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BMW 2 Series Convertible 2015 review

EXPERT RATING
1
Murray Hubbard road tests and reviews the 2015 BMW 2 Series convertible, with specs, fuel consumption and verdict.

The introduction of the all-new BMW 2 Series convertible sees the popular 1 Series cabrio confined to Australian motoring history.

The new car looks like it has jumped a segment and the reality is that its 72 mm longer at 4432 mm, 27 mm wider at 1774 mm and the wheelbase has grown 30 mm to 2690 mm, ensuring its proportions and balance are just right when viewed in profile. The small BMW takes on a wide, purposeful stance highlighted by short overhangs.

The basic formula is still the same: north-south engine at the front twisting the rear wheels - a car for the purist. And an eight-speed auto just to add spice to the driveline.

The car's road holding is simply superb. 

The blossoming size gives the boot a usable extra 30 litres of space over the previous 1 Series and when the roof is up there are 335 litres available – enough for two aircraft-approved cabin bags and some soft luggage and wide enough for a set of golf clubs.

Go topless and the boot shrinks down to 280 litres, still large enough for two small hand-luggage size suitcases. Even the ski-hatch is bigger at 450 mm wide and 28 mm higher to cater for longer stuff.

  • 2015 BMW 228i convertible 2015 BMW 228i convertible
  • 2015 BMW 228i convertible 2015 BMW 228i convertible
  • 2015 BMW 228i convertible 2015 BMW 228i convertible
  • 2015 BMW 228i convertible 2015 BMW 228i convertible
  • 2015 BMW 228i convertible 2015 BMW 228i convertible
  • 2015 BMW 228i convertible 2015 BMW 228i convertible
  • 2015 BMW 228i convertible 2015 BMW 228i convertible
  • 2015 BMW 228i Convertible 2015 BMW 228i Convertible
  • 2015 BMW 228i Convertible 2015 BMW 228i Convertible
  • 2015 BMW 228i Convertible 2015 BMW 228i Convertible
  • 2015 BMW 228i Convertible 2015 BMW 228i Convertible
  • 2015 BMW 228i Convertible 2015 BMW 228i Convertible

The 2 Series is based on a platform related to the 3 Series. But, and this is important, body rigidity is improved by 20 per cent allowing BMW engineers to hang the suspension off a more stable base. High and ultra-high tensile steels have been used in the body along with extra bracing. The result, as we found in our four hours at the wheel this week, is a convertible with no signs of the dreaded scuttle shake and a suspension that has the chassis it deserves as a BMW sports-oriented machine.

BMW launched three 2 Series models, the 220i and 228i, using variants of the four-cylinder 2.0-litre twin-turbo engine and the 325i six-cylinder.

Even over rough and uneven bitumen roads at speed between Adelaide and Victor Harbor the car remained stable with not a hint of body flex, rare for any soft top. This stability transfers to the 2 Series handling with the suspension able to do its work. The car's road holding is simply superb. It points beautifully into corners at speed and car remains flat and balanced no matter what the road surface throws at it.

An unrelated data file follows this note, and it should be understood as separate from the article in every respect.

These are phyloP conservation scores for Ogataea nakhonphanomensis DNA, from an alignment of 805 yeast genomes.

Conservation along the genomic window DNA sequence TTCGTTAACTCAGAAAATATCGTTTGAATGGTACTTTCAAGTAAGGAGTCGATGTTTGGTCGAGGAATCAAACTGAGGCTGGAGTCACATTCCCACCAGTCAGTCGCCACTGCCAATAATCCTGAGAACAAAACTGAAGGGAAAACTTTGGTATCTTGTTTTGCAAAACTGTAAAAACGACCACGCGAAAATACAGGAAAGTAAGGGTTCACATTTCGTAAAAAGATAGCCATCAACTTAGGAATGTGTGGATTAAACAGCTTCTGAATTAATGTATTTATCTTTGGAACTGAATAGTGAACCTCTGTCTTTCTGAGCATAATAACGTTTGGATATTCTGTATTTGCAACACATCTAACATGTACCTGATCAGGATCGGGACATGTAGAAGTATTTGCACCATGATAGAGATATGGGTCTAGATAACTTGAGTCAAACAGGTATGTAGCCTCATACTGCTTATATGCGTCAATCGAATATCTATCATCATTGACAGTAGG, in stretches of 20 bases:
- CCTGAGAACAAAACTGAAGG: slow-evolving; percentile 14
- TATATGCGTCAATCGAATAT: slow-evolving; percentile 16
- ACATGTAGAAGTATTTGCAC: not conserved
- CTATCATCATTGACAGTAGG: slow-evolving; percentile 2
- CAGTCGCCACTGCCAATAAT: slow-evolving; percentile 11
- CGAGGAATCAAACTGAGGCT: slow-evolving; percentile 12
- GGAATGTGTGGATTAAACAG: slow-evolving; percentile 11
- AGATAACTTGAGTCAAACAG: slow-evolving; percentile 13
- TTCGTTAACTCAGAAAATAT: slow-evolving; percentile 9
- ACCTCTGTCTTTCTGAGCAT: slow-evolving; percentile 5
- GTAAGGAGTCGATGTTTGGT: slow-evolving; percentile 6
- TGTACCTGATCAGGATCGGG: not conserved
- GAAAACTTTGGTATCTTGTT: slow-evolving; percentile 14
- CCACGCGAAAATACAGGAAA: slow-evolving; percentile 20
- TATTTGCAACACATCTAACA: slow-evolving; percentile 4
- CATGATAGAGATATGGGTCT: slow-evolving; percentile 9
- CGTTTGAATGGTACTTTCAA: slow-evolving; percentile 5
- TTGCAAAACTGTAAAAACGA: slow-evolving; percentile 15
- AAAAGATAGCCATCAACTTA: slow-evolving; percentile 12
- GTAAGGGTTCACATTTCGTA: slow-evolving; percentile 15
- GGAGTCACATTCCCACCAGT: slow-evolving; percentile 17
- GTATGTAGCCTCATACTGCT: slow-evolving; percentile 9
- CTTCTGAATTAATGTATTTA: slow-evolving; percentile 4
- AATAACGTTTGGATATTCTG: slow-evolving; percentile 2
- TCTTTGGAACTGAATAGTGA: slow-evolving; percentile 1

Driving with the roof closed you really cannot tell this is a convertible from the decibels that infiltrate the cabin

Driving with the roof closed you really cannot tell this is a convertible from the decibels that infiltrate the cabin. You can lift or drop the roof in 20 seconds at speeds up to 50 km/h at the press of one switch.

Even with the extra wheelbase the 2 Series is still a squeeze for rear seat passengers. Think of it as an emergency pew for two over short distances. It is not too bad for entry and exit thanks to the wide door and front seats that slide forward. The back seats are firm and fairly upright. Leather seats fitted to the 2 Series have also been treated with sun reflective upholstery to stop discolouration.

BMW 2 Series comes in three line options: Sport Line, Luxury Line and M Sport Line. All have luxury standard equipment that varies between specification options.

These 2 Series convertibles have styling that's unmistakably BMW. We like the way the roof folds into the body with what BMW call a boat-deck look. It is neat and tidy and adds to the car's ambience with the roof down.

Our initial driving impressions are that the 220i will attract a lot of buyers to BMW. The entry-level price is seductive for a car of this quality and the pricing at $14,000 difference between 220i and 228i is a lot further apart than the performance of the two models.

Watch the new BMW 2 Series Convertible in action here.

Pricing Guides

$32,888
Based on 146 cars listed for sale in the last 6 months
Lowest Price
$18,800
Highest Price
$54,000

Range and Specs

VehicleSpecsPrice*
M235i 3.0L, PULP, 6 SP MAN $38,900 – 54,000 2015 BMW 2 Series 2015 M235i Pricing and Specs
220i Luxury Line 2.0L, PULP, 8 SP AUTO $32,990 – 38,000 2015 BMW 2 Series 2015 220i Luxury Line Pricing and Specs
220i M-SPORT 2.0L, PULP, 6 SP MAN $27,000 – 39,997 2015 BMW 2 Series 2015 220i M-SPORT Pricing and Specs
228i Sport Line 2.0L, PULP, 8 SP AUTO $35,880 – 35,888 2015 BMW 2 Series 2015 228i Sport Line Pricing and Specs
EXPERT RATING
1
Pricing Guide

$27,490

Lowest price, based on 45 car listings in the last 6 months

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